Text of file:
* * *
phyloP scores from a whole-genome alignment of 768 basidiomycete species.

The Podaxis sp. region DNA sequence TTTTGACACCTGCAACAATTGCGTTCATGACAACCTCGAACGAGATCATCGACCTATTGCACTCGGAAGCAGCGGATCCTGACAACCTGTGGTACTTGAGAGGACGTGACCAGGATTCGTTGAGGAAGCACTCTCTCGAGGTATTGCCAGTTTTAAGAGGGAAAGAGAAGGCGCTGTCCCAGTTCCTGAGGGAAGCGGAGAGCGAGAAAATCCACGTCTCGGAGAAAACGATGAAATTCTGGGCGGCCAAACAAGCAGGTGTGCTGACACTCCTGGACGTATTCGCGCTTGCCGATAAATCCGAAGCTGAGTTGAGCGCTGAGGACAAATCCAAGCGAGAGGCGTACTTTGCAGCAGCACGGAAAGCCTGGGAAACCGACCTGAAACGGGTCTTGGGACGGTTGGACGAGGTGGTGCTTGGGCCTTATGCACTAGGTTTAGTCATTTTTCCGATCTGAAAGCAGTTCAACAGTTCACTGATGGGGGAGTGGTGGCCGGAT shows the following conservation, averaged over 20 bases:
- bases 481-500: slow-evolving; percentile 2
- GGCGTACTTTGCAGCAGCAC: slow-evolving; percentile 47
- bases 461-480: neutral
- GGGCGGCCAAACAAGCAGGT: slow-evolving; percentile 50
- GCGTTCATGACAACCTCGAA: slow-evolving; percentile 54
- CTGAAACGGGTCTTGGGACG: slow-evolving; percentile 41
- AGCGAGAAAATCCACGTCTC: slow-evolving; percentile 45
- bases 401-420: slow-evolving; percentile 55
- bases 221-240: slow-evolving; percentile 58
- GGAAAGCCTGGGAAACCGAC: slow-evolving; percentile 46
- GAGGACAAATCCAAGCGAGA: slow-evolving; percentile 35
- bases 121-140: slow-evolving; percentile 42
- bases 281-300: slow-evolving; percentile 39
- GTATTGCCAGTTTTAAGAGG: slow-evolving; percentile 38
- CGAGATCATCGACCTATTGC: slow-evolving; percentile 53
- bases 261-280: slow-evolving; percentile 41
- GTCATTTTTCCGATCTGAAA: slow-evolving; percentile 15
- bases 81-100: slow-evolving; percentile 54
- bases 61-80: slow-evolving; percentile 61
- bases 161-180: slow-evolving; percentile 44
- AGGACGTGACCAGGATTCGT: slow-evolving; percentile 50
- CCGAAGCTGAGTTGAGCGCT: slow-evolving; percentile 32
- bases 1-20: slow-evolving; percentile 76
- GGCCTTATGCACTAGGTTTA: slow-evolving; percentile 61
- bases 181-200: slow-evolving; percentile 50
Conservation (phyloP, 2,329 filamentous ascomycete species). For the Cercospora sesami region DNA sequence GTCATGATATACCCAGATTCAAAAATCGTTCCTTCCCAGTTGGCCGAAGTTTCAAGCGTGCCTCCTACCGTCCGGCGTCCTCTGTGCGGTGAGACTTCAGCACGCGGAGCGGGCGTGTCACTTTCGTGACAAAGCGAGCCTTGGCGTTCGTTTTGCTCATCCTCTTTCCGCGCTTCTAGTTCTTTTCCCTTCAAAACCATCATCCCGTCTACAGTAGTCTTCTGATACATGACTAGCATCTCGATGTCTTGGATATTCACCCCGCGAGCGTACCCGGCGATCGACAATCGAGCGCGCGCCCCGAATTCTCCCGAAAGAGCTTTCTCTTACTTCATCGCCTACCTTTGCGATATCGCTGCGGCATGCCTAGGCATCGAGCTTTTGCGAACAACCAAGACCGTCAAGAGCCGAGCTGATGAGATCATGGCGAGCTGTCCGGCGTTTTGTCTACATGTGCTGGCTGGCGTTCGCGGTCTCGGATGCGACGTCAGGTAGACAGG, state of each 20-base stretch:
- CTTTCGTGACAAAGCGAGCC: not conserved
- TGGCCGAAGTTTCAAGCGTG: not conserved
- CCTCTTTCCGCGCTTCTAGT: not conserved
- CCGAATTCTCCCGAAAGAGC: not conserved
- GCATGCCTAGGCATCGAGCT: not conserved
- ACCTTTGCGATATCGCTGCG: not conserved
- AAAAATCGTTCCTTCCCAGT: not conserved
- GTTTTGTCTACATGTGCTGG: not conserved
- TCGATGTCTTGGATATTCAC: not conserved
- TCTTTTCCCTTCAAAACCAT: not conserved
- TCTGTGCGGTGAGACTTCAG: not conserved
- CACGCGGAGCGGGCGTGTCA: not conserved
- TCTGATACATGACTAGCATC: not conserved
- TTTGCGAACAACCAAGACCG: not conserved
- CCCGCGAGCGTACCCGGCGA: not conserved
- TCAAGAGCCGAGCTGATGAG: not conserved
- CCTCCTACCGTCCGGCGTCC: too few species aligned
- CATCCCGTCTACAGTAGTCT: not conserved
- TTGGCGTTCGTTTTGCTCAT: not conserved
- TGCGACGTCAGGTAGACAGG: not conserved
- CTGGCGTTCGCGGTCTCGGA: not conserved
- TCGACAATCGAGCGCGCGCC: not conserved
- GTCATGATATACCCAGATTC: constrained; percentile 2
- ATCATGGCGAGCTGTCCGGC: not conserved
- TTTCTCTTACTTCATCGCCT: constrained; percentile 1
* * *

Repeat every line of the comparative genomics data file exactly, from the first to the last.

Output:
phyloP scores from a whole-genome alignment of 768 basidiomycete species.

The Podaxis sp. region DNA sequence TTTTGACACCTGCAACAATTGCGTTCATGACAACCTCGAACGAGATCATCGACCTATTGCACTCGGAAGCAGCGGATCCTGACAACCTGTGGTACTTGAGAGGACGTGACCAGGATTCGTTGAGGAAGCACTCTCTCGAGGTATTGCCAGTTTTAAGAGGGAAAGAGAAGGCGCTGTCCCAGTTCCTGAGGGAAGCGGAGAGCGAGAAAATCCACGTCTCGGAGAAAACGATGAAATTCTGGGCGGCCAAACAAGCAGGTGTGCTGACACTCCTGGACGTATTCGCGCTTGCCGATAAATCCGAAGCTGAGTTGAGCGCTGAGGACAAATCCAAGCGAGAGGCGTACTTTGCAGCAGCACGGAAAGCCTGGGAAACCGACCTGAAACGGGTCTTGGGACGGTTGGACGAGGTGGTGCTTGGGCCTTATGCACTAGGTTTAGTCATTTTTCCGATCTGAAAGCAGTTCAACAGTTCACTGATGGGGGAGTGGTGGCCGGAT shows the following conservation, averaged over 20 bases:
- bases 481-500: slow-evolving; percentile 2
- GGCGTACTTTGCAGCAGCAC: slow-evolving; percentile 47
- bases 461-480: neutral
- GGGCGGCCAAACAAGCAGGT: slow-evolving; percentile 50
- GCGTTCATGACAACCTCGAA: slow-evolving; percentile 54
- CTGAAACGGGTCTTGGGACG: slow-evolving; percentile 41
- AGCGAGAAAATCCACGTCTC: slow-evolving; percentile 45
- bases 401-420: slow-evolving; percentile 55
- bases 221-240: slow-evolving; percentile 58
- GGAAAGCCTGGGAAACCGAC: slow-evolving; percentile 46
- GAGGACAAATCCAAGCGAGA: slow-evolving; percentile 35
- bases 121-140: slow-evolving; percentile 42
- bases 281-300: slow-evolving; percentile 39
- GTATTGCCAGTTTTAAGAGG: slow-evolving; percentile 38
- CGAGATCATCGACCTATTGC: slow-evolving; percentile 53
- bases 261-280: slow-evolving; percentile 41
- GTCATTTTTCCGATCTGAAA: slow-evolving; percentile 15
- bases 81-100: slow-evolving; percentile 54
- bases 61-80: slow-evolving; percentile 61
- bases 161-180: slow-evolving; percentile 44
- AGGACGTGACCAGGATTCGT: slow-evolving; percentile 50
- CCGAAGCTGAGTTGAGCGCT: slow-evolving; percentile 32
- bases 1-20: slow-evolving; percentile 76
- GGCCTTATGCACTAGGTTTA: slow-evolving; percentile 61
- bases 181-200: slow-evolving; percentile 50
Conservation (phyloP, 2,329 filamentous ascomycete species). For the Cercospora sesami region DNA sequence GTCATGATATACCCAGATTCAAAAATCGTTCCTTCCCAGTTGGCCGAAGTTTCAAGCGTGCCTCCTACCGTCCGGCGTCCTCTGTGCGGTGAGACTTCAGCACGCGGAGCGGGCGTGTCACTTTCGTGACAAAGCGAGCCTTGGCGTTCGTTTTGCTCATCCTCTTTCCGCGCTTCTAGTTCTTTTCCCTTCAAAACCATCATCCCGTCTACAGTAGTCTTCTGATACATGACTAGCATCTCGATGTCTTGGATATTCACCCCGCGAGCGTACCCGGCGATCGACAATCGAGCGCGCGCCCCGAATTCTCCCGAAAGAGCTTTCTCTTACTTCATCGCCTACCTTTGCGATATCGCTGCGGCATGCCTAGGCATCGAGCTTTTGCGAACAACCAAGACCGTCAAGAGCCGAGCTGATGAGATCATGGCGAGCTGTCCGGCGTTTTGTCTACATGTGCTGGCTGGCGTTCGCGGTCTCGGATGCGACGTCAGGTAGACAGG, state of each 20-base stretch:
- CTTTCGTGACAAAGCGAGCC: not conserved
- TGGCCGAAGTTTCAAGCGTG: not conserved
- CCTCTTTCCGCGCTTCTAGT: not conserved
- CCGAATTCTCCCGAAAGAGC: not conserved
- GCATGCCTAGGCATCGAGCT: not conserved
- ACCTTTGCGATATCGCTGCG: not conserved
- AAAAATCGTTCCTTCCCAGT: not conserved
- GTTTTGTCTACATGTGCTGG: not conserved
- TCGATGTCTTGGATATTCAC: not conserved
- TCTTTTCCCTTCAAAACCAT: not conserved
- TCTGTGCGGTGAGACTTCAG: not conserved
- CACGCGGAGCGGGCGTGTCA: not conserved
- TCTGATACATGACTAGCATC: not conserved
- TTTGCGAACAACCAAGACCG: not conserved
- CCCGCGAGCGTACCCGGCGA: not conserved
- TCAAGAGCCGAGCTGATGAG: not conserved
- CCTCCTACCGTCCGGCGTCC: too few species aligned
- CATCCCGTCTACAGTAGTCT: not conserved
- TTGGCGTTCGTTTTGCTCAT: not conserved
- TGCGACGTCAGGTAGACAGG: not conserved
- CTGGCGTTCGCGGTCTCGGA: not conserved
- TCGACAATCGAGCGCGCGCC: not conserved
- GTCATGATATACCCAGATTC: constrained; percentile 2
- ATCATGGCGAGCTGTCCGGC: not conserved
- TTTCTCTTACTTCATCGCCT: constrained; percentile 1